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Fairley v. Total Transportation of Mississippi, LLC

Supreme Court of Mississippi

October 25, 2018

CHARLES FAIRLEY, AS CONSERVATOR OF THE ESTATE OF JAMES D. OWENS
v.
TOTAL TRANSPORTATION OF MISSISSIPPI, LLC, A CORPORATION; AND WILL GATES, AN INDIVIDUAL

          DATE OF JUDGMENT: 08/01/2016

          HUMPHREYS COUNTY CIRCUIT COURT, HON. JANNIE M. LEWIS JUDGE.

          TRIAL COURT ATTORNEYS: EDWARD BLACKMON, JR. THOMAS S. MOORE OBY THOMAS ROGERS ROBERT L. GIBBS CHARLES C. WIMBERLY, III HENRY COOPER ELLENBERG, II MITCHELL DIAL MONSOUR, JR.

          ATTORNEYS FOR APPELLANT: HENRY COOPER ELLENBERG, II THOMAS S. MOORE EDWARD BLACKMON, JR. OBY THOMAS ROGERS.

          ATTORNEYS FOR APPELLEES: CHARLES CORBETT WIMBERLY, III ROBERT L. GIBBS GUY D. PERRIER.

          BEFORE WALLER, C.J., COLEMAN AND MAXWELL, JJ.

          MAXWELL, JUSTICE.

         ¶1. James Owens had been experiencing drug-withdrawal symptoms when he wandered off his work shift onto a dark Louisiana highway. Around this time, Will Gates was driving his employer's truck, which struck Owens. Gates did not see Owens, and the truck never left its lane of travel. Owens[1] filed a negligence suit in Humphreys County, Mississippi, against Gates and his employer. The case proceeded to trial, and the jury returned a verdict in favor of Gates and his employer. After review, we find the evidence supported the jury's verdict that Will Gates had not been negligent.

         ¶2. We also find no merit to Owens's claim that the judge wrongly denied his request for a mistrial based on Gates's cousin Abraham Gates, a justice court judge, acting as a jury consultant in his case. This case was a civil jury trial in circuit court, not justice court, and all Owens can show is that Judge Gates sat in the courtroom during trial. Like the circuit-court judge, we fail to see any grounds for a mistrial. Had Judge Gates been an attorney, he could have tried the case for the defense.[2] So his serving as a jury consultant-a role that involved no direct contact or interaction with the jury-was not prohibited.

         ¶3. Moreover, the circuit-court judge allowed Owens's counsel to address the issue of Judge Gates's attendance during voir dire. And the entire venire assured the court that any knowledge of Judge Gates would not impact its ability to be impartial. So the circuit-court judge did not abuse her discretion when she denied Owens's motion for a mistrial.

         ¶4. Therefore, we affirm.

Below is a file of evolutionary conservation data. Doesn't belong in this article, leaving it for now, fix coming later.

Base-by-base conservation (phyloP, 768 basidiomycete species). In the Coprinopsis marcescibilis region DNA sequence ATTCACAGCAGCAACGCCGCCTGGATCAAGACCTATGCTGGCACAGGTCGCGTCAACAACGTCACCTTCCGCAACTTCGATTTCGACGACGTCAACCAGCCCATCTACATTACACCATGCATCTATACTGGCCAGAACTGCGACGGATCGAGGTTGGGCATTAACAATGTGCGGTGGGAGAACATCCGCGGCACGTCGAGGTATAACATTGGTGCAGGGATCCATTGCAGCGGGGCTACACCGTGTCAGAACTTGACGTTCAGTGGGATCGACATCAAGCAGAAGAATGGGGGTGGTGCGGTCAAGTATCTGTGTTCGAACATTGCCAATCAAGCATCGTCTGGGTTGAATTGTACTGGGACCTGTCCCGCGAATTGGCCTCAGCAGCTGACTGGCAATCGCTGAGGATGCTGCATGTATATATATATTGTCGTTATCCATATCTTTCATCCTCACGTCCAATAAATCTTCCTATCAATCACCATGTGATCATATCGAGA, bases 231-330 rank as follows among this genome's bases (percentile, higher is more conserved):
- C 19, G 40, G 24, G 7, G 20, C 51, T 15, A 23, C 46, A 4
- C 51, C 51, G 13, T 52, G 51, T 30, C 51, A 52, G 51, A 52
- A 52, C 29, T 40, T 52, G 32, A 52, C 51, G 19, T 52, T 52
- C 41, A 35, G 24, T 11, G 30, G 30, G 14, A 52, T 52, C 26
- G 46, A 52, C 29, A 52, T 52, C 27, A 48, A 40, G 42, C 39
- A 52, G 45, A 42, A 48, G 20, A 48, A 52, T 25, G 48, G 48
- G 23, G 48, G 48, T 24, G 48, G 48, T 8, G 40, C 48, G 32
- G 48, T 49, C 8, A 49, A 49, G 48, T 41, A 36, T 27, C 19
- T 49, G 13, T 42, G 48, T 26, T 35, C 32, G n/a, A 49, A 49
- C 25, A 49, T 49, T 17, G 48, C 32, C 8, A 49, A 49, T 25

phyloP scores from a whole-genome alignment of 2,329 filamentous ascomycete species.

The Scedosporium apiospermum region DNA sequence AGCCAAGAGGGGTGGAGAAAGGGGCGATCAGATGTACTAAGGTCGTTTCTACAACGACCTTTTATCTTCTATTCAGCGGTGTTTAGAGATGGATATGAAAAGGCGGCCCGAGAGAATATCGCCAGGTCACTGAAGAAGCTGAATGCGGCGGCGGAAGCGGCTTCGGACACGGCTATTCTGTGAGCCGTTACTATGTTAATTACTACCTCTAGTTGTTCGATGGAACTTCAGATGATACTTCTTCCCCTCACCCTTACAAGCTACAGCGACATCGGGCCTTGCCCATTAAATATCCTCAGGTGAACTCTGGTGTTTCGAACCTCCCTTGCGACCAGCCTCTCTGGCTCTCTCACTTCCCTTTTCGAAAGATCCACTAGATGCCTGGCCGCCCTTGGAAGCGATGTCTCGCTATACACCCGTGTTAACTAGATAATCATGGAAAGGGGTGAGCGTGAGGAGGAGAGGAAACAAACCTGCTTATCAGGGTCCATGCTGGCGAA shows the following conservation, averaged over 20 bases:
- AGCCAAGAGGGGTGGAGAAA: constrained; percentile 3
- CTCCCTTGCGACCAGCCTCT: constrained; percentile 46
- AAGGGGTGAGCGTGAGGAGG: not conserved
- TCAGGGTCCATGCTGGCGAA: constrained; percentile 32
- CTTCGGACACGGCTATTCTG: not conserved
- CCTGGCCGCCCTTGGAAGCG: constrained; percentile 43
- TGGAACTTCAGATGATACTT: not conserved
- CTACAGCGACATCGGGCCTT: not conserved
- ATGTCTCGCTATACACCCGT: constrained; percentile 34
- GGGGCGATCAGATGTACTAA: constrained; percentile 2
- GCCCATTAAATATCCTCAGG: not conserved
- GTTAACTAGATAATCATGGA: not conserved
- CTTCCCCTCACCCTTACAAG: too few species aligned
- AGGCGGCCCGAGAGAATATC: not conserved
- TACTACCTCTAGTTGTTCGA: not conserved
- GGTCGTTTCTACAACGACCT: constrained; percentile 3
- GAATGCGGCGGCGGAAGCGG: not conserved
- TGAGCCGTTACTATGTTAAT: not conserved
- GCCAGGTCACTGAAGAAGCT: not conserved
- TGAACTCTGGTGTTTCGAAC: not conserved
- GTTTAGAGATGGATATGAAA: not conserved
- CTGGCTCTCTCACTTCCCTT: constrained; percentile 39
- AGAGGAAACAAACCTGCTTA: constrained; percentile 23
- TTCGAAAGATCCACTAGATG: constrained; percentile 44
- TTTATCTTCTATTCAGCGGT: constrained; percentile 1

Background Facts and Procedural History

         I. The Accident

         ¶5. On September 23, 2013, Will Gates was driving an eighteen-wheeler for his employer, Total Transportation of Mississippi, LLC. Around 8:25 p.m., he pulled out of the Folgers Distribution Center in St. Tammany Parrish, Louisiana, onto Highway 434 where his truck struck Owens.

         ¶6. Owens was a temporary worker at Folgers who had walked off his shift without clocking out. Owens testified he left because he was not feeling well. But he had an admitted history of illegal drug use. And his live-in girlfriend, Aleisha Mills, testified that Owens had left because he was experiencing heroin withdrawal. Owens had called Mills multiple times from work. Mills testified Owens asked her to bring him some heroin so he could make it through his shift that did not end until midnight. When she finally arrived at Folgers with the drugs, Owens had left his shift, exited the Folgers facility, and walked onto the narrow, almost nonexistent shoulder of Highway 434.

         ¶7. Gates's truck had only traveled a quarter to a third of a mile from Folgers when it hit Owens. Gates testified that, when he pulled out, no one was on the highway. Gates did not see Owens before impact and figured he must have stepped out in front of him. The accident report admitted into evidence similarly concluded that Owens had stepped into the highway, because Gates's truck never left its lane of travel.

         ¶8. Gates was traveling at twenty miles per hour when he struck Owens. Owens presented an accident reconstructionist who opined that, at that speed with proper headlamps, Gates should have been able to see Owens for several seconds before impact. Owens's theory was that Gates must have been distracted. Owens's counsel questioned Gates about his cell phone records, which indicated he had made a call within a minute or so of calling 911 to report hitting Owens. But Gates insisted he was not on the phone and had not been distracted when the accident occurred. Instead, he had tried to call a family member before he left the Folgers facility. And only after she did not answer did he pull out onto Highway 434.

         ¶9. According to the accident report, that stretch of Highway 434 was dark. And Owens was wearing dark clothing. But several witnesses-including Owens-said he had been wearing a non-reflective, orange mesh work vest.[3]

         ¶10. Owens survived but sustained a head injury. After initial hospitalization, he was transferred to a neurological rehabilitation living center. Through his conservator Charles Fairley, Owens sued Gates and Total Transportation for negligence, [4] alleging the collision caused permanent injuries, including brain damage. Though Owens had a poor work history before the accident, he claimed the accident rendered him unable to work. His doctors also testified his injury impeded his ability to fight his drug addiction.

         II. Trial

         ¶11. While Owens was injured in Louisiana, he decided to file his negligence complaint in Humphreys County, Mississippi, where Gates resided. ...


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